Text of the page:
Iranian Opposition rally in front of US embassy in Brussels to ask US and EU for a firm policy towards Iranian regime
Following the G7 summit in London, Brussels hosts the NATO summit with US and EU leaders. It is the first trip of President Joe Biden outside the US. Meanwhile, the Iran deal negotiations have started in Vienna and despite the international efforts to return Iran and the US to compliance with the JCPOA, Iranians regime showed no interest to return to its commitments under JCPOA context. In the recent IAEA report, important concerns have been raised that the Iranian regime failed to address.
The Iranian diaspora, supporters of the National Council of Resistance of Iran in Belgium, held a rally today (14 June) in front of the US embassy in Belgium. They held posters and banners with the picture of Maryam Rajavi, the leader of the Iranian opposition movement who has declared a non-nuclear Iran in her 10-point plan for the free and democratic Iran.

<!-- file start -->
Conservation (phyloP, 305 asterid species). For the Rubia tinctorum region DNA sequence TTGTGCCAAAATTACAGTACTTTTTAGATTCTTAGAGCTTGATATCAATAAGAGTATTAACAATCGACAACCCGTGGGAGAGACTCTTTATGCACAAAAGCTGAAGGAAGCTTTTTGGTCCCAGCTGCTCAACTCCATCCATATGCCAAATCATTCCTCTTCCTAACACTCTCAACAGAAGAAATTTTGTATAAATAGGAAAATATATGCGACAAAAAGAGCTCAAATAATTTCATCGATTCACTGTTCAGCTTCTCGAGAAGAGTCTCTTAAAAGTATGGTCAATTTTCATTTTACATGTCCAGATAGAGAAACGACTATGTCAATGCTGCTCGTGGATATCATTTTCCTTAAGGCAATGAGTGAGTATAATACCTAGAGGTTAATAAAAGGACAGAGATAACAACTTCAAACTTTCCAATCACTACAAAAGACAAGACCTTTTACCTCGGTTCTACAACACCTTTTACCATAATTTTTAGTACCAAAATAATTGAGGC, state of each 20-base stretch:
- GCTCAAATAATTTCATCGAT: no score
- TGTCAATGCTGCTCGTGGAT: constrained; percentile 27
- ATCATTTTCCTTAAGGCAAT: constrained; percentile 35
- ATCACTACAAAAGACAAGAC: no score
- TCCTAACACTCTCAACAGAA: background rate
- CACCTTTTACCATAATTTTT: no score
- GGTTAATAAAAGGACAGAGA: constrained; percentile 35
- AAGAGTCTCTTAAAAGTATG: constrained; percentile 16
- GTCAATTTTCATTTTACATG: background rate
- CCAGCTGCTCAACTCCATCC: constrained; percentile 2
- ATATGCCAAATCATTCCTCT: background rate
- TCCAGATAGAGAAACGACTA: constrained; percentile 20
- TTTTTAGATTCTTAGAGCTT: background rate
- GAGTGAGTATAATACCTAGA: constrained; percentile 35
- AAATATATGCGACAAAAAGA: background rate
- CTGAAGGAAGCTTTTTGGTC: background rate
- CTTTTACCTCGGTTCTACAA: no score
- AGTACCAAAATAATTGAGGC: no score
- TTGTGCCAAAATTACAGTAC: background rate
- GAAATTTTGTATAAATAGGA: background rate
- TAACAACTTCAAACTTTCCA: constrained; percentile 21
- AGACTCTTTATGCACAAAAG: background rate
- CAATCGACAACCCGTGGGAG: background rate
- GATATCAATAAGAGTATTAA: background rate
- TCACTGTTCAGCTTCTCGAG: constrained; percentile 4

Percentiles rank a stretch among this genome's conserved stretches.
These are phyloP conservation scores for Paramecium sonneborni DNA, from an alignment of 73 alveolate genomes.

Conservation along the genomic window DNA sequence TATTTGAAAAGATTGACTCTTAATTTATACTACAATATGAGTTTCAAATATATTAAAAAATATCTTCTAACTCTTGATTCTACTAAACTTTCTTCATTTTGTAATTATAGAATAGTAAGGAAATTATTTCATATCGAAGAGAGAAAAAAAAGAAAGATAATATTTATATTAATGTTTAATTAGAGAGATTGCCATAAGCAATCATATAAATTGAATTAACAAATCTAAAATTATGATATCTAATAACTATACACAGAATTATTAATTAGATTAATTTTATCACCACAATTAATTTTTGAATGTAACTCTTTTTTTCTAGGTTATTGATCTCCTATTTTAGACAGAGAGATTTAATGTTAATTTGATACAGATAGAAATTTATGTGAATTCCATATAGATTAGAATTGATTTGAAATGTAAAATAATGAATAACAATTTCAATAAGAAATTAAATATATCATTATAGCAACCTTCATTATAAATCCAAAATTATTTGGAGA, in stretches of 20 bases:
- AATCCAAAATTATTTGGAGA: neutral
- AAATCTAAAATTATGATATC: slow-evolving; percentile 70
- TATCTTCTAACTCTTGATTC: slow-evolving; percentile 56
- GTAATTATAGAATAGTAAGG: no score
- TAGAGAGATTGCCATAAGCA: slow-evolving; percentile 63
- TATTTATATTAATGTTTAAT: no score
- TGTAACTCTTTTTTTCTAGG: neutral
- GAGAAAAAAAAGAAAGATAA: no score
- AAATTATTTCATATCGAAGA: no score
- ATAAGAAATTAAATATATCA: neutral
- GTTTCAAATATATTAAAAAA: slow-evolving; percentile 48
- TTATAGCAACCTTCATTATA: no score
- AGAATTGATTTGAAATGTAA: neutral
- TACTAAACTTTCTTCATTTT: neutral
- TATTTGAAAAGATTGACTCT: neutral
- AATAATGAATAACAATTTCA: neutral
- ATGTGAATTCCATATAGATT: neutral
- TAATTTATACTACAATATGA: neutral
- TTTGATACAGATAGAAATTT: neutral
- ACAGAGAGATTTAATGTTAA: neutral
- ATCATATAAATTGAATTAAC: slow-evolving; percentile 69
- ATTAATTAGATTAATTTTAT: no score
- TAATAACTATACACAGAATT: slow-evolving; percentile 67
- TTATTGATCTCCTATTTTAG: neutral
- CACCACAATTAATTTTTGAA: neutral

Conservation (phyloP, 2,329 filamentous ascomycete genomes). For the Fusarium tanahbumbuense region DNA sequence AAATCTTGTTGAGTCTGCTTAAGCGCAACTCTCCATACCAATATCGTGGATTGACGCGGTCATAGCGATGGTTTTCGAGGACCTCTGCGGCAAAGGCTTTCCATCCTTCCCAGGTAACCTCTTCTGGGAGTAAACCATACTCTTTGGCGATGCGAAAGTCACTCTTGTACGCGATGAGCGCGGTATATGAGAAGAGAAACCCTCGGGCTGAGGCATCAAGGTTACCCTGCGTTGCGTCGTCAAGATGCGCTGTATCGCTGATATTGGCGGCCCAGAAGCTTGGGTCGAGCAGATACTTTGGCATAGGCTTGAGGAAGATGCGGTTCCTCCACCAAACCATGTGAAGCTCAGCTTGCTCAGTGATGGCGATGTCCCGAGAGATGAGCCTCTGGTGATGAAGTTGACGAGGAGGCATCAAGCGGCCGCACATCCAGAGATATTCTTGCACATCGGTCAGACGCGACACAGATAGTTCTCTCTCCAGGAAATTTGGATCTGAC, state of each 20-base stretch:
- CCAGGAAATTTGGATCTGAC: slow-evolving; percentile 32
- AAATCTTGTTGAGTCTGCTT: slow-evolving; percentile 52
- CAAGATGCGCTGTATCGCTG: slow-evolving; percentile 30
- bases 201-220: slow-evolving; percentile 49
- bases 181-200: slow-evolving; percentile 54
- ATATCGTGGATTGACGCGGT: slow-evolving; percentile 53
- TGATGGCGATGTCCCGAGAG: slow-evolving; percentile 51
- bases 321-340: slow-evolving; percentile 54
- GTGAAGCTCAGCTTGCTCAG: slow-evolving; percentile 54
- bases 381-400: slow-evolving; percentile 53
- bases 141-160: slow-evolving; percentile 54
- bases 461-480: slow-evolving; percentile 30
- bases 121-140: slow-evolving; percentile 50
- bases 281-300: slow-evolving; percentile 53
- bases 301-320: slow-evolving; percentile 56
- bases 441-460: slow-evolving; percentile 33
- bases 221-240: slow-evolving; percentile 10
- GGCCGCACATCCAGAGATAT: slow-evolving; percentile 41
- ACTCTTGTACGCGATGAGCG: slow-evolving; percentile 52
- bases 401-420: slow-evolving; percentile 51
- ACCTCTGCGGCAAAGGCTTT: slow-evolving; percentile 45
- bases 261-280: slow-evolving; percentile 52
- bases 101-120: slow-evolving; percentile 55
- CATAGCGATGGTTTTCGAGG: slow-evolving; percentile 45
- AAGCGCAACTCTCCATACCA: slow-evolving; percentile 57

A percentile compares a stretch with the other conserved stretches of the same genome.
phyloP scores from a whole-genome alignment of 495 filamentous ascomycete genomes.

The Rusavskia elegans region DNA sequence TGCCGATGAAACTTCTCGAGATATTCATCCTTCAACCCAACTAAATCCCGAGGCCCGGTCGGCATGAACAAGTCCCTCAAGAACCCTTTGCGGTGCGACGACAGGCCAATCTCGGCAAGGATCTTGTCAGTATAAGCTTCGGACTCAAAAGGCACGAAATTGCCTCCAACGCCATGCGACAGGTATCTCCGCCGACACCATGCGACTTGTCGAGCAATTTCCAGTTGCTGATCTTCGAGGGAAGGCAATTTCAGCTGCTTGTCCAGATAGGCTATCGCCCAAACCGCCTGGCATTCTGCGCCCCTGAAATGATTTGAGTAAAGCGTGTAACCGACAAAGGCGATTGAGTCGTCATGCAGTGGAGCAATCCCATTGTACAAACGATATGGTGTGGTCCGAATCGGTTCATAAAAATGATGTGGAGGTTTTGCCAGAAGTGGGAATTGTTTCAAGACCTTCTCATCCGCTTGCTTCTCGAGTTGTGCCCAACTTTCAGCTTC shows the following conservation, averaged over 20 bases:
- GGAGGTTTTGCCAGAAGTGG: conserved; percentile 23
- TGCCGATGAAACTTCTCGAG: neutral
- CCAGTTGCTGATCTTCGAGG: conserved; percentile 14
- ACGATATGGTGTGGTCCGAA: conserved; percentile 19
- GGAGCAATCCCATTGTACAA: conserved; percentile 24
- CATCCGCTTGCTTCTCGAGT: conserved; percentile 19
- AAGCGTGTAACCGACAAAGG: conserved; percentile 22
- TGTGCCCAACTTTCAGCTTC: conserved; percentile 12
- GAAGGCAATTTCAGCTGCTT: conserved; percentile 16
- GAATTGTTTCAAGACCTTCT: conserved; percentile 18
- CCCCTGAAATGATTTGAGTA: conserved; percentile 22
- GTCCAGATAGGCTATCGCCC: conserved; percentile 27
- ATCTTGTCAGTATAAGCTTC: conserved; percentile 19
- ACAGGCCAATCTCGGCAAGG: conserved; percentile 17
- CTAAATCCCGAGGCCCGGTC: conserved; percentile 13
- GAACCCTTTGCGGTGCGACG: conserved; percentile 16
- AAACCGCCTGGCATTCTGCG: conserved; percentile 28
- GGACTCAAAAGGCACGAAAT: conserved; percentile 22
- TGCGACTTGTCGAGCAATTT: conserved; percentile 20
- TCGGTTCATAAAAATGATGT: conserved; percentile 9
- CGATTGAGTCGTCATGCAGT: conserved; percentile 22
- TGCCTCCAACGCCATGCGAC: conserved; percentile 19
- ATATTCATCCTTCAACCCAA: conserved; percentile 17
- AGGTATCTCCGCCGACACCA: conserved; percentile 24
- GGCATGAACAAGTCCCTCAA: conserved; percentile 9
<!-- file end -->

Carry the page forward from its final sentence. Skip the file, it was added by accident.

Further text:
In their posters and slogans, Iranians asked the US and the EU to work harder to hold the mullahs’ regime accountable for its human rights violations too. The protesters emphasized the need for a decisive policy by the US and the European countries to harness the mullahs’ quest for a nuclear bomb, stepped up repression at home, and terrorist activities abroad.
According to the new IAEA report, despite the previous agreement, the clerical regime refuses to answer IAEA questions on four disputed sites and (to kill time) has postponed further talks until after its presidential election. According to the report, the regime's enriched uranium reserves have reached 16 times the limit allowed in the nuclear deal. The production of 2.4 kg of 60% enriched uranium and about 62.8kg of 20% enriched uranium are of grave concern.